When creating a flower meadow, care must be taken to ensure the right seed. Many wildflower mixtures attract only honeybees, so regional seed mixtures from local stands are recommended (www.NABU.de/saatgut). Even those who prefer only lawns can use flower bulbs to set splashes of colour and create a food offer (e.g. .B crocuses, snowdrops, tulips). Wildflower meadows should also only be mowed twice a year after the plants have already been planted.

Bee-friendly perennials:
Perennials are perennials of flowers perennial – they support bees in the long run. Further advantages of perennials are that they are suitable for both sunny and shady locations and can often be cultivated in the balcony pot as well as in the bed. In addition, their flowering times vary, so that they can be used throughout the garden season for a bee-friendly planting.

Bee-friendly perennials are:

  • Bushmalve
  • Forest stork bill
  • High fat hen
  • Red sham sun hat
  • Women's shoe
  • Aster
  • Purple bells
  • The Blue Nettle
  • Bullet thistle 

Bee-friendly ground cover:
Ground cover does little work and is very easy to care for. Some of the flowering species and varieties are also important bee pastures. Phlox, for example, already forms true flower carpets in early summer, which attract bees in droves. A real bee magnet in my garden is the thyme. Since it tolerates dryness well, you don't have to care for it big and it smells wonderful. Also on the terrace in the pot it looks beautiful and is not care intensive. Bees love thyme. Other recommended ground covers with a good food supply for bees are beinwell, carpet hard bar and carpet bellflower.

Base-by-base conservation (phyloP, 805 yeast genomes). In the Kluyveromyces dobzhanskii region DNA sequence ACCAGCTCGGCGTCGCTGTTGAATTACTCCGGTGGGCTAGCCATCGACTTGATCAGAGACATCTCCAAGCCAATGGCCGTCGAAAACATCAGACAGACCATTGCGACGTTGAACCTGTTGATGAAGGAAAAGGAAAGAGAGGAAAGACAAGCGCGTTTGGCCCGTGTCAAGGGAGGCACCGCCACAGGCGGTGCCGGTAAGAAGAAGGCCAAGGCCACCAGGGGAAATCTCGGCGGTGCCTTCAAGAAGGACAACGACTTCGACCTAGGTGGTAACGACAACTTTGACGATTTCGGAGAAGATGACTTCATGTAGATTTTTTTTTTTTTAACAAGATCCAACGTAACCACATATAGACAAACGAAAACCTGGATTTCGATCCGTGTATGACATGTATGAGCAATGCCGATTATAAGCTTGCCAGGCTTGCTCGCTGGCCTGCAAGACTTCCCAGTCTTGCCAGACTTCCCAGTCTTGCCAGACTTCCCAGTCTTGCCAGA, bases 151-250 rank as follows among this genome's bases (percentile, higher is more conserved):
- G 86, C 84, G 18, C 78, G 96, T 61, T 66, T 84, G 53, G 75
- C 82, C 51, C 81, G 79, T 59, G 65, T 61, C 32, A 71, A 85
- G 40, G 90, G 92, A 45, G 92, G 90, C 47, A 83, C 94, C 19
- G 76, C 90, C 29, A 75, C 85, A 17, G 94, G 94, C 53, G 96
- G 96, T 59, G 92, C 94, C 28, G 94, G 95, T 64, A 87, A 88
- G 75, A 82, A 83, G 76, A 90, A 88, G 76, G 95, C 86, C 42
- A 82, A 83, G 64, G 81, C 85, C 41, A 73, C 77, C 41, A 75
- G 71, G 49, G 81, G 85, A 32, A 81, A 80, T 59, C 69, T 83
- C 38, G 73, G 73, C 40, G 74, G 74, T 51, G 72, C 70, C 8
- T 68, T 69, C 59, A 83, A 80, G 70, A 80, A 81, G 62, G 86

Bee-friendly trees and shrubs:
Trees such as trees and shrubs are very important for bees, because they have the highest food supply. At the same time, they are a win for every garden, are visual protection, shade dispensers, flower and often fruit suppliers in one. From a bee's point of view, barberry, boar ash, pfaffenhütchen or the Woolly Snowball are particularly suitable for near-natural hedge plantings. It doesn't always have to be the boring and not very useful cherry laurel.

Bee-friendly trees are, of course, the fruit trees such as apple, pear, mirabelle or cherry tree. But also large trees such as the lime tree, chestnut as well as various maple species are highly valued by bees. Especially mountain maple, field maple and pointed maple, which already has its heyday from April to May, are very popular with bees. Other important woods for bees are the rock pear, willow, cornel cherry, as well as grape elder.